We used the two-pronged approach of going through both EI/school district and the Developmental Ped at the local Children's Hospital. The Dev Ped headed up the team of specialists who were part of the evaluations. The diagnostic process through Children's Hospital took about 5 months.
In my view, one of the advantages of going through the Dev Ped is the ability to rule out medical conditions that can mimic Autism Spectrum Disorders. Our Dev Ped explained that ASD should be a diagnosis of last resort; it's what is left when everything else has been eliminated. So she ran a complete physical and ordered stuff like blood test to check for genetic syndromes and metabolic disorders and an EEG to rule out seizure disorders. She also collected and reviewed all of the evals from the speech therapist, OT, audiologist, and psychologist. This was able to consider the complete medical and developmental history of my son when making her diagnosis. Because everything was so thorough, we were able to have confidence that that correct diagnosis was reached.
We still see both the Dev Ped and the Child Psychologist at Children's Hospital a couple of times a year, more often is things come up. The Dev Ped helps us sort through treatment options, including nutritional suppliments and medications. Currently DS is not on any medications for his autism, but we did have him on something a few years ago to help him get over some aggressive behavior. She (the Dev Ped) was able to guide us while using medication on a short-term basis to take the edge off his emotions and allow him to learn better ways of coping with frustration. The Child Psycholigist helps us develop strategies to deal with difficult behaviors, at school, at home, and in the community.
As my son has become older (he is nearly 8), it has become more important for us to have professionals who are independent of the school system. When he was young (preschool and kindy), we rarely had disagreements with school personnel about his placement or what services he needed. However, as he moves up through elementary school and as the school district finances get more lean, we find the need to fight more to make sure that DS gets the placement and services he needs. Having respected experts from Children's Hospital write reports supporting our position has gone a long way in helping us.
I hope that helps.
Mom to an amazing little guy, age 9 (Autism, Hyperlexia, Dyspraxia, Albinism, Chromosome Microdeletion)
It definitely helps, Lolly. Thank you!
I had just thought of it as yet another evaluation with some medical testing thrown in and hadn't thought about it establishing a relationship with professionals outside of the school. I can definitely see how that could be helpful. And I hadn't thought about the possibility of needing medication at some point for certain issues. All very good points. Honestly, I don't think he has any underlying medical issues, but it couldn't hurt to rule it out as long as the testing isn't too stressful. I think once we all recover from all the evaluations last year with EI and the school that I'm going to contact the autism clinic at the hospital.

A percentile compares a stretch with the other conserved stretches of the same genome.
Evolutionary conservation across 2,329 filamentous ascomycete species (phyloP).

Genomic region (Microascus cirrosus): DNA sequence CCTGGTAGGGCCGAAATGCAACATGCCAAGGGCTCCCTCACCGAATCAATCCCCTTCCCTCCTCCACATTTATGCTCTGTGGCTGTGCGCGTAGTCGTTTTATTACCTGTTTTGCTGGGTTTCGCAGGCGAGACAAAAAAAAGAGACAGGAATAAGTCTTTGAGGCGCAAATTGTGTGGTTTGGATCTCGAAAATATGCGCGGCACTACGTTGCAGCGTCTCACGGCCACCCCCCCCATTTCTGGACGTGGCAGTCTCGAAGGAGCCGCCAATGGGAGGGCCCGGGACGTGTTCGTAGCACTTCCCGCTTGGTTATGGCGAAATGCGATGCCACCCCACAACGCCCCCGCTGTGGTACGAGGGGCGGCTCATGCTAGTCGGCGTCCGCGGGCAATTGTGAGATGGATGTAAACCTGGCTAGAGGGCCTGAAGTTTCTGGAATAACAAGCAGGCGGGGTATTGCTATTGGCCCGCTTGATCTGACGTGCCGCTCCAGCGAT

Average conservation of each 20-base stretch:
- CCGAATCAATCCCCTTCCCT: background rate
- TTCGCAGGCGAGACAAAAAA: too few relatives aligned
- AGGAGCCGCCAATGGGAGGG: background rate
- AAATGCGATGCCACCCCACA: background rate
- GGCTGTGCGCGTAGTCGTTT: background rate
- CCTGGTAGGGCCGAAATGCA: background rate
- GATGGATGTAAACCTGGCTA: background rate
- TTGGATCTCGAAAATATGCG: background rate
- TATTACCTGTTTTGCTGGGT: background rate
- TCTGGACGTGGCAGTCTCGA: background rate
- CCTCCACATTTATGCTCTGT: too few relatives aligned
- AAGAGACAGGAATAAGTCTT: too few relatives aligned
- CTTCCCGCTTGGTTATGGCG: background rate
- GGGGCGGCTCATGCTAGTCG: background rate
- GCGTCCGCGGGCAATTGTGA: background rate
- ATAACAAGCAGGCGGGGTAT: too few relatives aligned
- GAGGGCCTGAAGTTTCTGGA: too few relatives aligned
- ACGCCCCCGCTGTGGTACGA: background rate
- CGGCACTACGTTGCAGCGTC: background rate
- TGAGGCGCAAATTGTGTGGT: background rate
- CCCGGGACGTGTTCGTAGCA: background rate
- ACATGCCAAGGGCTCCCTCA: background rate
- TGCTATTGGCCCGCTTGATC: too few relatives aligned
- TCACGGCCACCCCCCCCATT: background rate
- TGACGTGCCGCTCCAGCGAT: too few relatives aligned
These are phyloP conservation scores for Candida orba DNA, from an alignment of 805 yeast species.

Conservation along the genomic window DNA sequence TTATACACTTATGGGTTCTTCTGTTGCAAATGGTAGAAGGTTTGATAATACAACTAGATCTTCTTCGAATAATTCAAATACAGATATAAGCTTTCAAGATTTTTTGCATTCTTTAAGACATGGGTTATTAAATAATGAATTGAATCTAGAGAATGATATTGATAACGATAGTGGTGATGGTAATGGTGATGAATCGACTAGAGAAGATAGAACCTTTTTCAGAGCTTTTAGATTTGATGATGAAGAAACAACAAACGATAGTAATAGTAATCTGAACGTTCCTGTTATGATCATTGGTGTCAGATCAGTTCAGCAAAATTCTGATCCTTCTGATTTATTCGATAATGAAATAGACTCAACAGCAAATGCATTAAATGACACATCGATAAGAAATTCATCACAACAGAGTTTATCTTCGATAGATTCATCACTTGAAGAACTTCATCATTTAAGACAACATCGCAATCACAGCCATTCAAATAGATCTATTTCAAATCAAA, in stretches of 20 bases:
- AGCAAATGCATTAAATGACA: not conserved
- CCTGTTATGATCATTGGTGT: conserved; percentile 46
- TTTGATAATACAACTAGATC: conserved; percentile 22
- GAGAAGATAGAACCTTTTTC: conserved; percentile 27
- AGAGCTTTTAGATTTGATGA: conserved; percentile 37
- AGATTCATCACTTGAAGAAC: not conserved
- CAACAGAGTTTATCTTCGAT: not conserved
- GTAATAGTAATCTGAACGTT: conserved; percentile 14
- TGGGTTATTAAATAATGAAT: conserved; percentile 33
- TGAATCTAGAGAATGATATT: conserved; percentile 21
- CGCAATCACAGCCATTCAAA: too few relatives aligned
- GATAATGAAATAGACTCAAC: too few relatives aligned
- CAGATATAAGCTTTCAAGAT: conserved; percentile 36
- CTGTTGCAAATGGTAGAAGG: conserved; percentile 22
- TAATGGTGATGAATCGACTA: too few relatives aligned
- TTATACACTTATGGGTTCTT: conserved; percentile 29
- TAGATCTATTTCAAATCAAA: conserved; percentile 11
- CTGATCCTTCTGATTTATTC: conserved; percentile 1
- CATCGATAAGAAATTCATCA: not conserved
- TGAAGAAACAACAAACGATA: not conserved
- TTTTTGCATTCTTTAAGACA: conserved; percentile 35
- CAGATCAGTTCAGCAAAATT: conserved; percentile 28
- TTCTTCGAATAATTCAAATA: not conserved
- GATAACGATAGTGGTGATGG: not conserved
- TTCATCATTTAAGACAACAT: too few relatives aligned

I can understand wanting time to recover but clinics like those often have months long waiting lists (ds' appointment was 9 months out), so I would call them now and at least ask what the typical wait is to have the appointment.
We just saw the neuro today for our 26-month-old daughter.
It was about as stressful as a typical checkup- all they did to her was weigh her, take her height and head circ, look in her eyes, and tried (and failed) to get chest sounds. (She wasn't thrilled about that part.)
Otherwise, she played with the toys we brought (new ones she'd not seen before) and wandered around while we answered questions. I took off her socks and shoes so he could see her floppy ankles, toe walking, and toe-knuckle standing.
It took an hour, and was really no big thing. We're waiting for insurance approval to get the CMA- chromosomal microarray analysis, then see the neuro again in 3 months. Unless there's something wonky in her genetic results, she'll likely get an autism diagnosis at that time.
Really, it wasn't a big deal, and I totally suggest getting in to see someone sooner, rather than later, just because there's such a long wait to a) see the neuro, b) get insurance approval for testing, c) get test results back, and d) see the neuro again.
In terms of other medical stuff, we learned today that she has hypermobility in her joints, and low tone, which was a surprise as we'd never really thought either thing was an issue for her.
Doctors aren't out to kill you or your children. Childbirth isn't inherently safe. Science is actually smarter than your intuition. Lighten up. Use sunscreen.
I was really very happy with the services we received through EI and the first (2) years of Kindergarten. While I'd had a referral to see a behavioral Ped at each of ds's last 2 well-child appts, I'd put it off because I didn't see the need for an official diagnosis. This year 1st grade has been super hard for ds, and so I followed up on the referral. Luckily for me it only cost a $20 copay for the appt, and we got in within a month of getting all our paperwork together and turning it in. But I have Kaiser. Your results may vary. :)
ETA we also saw the same developmental ped at 6 months old and 1 year old, and a bunch of the medical testing was done at that time but it was too early to make the Aspy dx.
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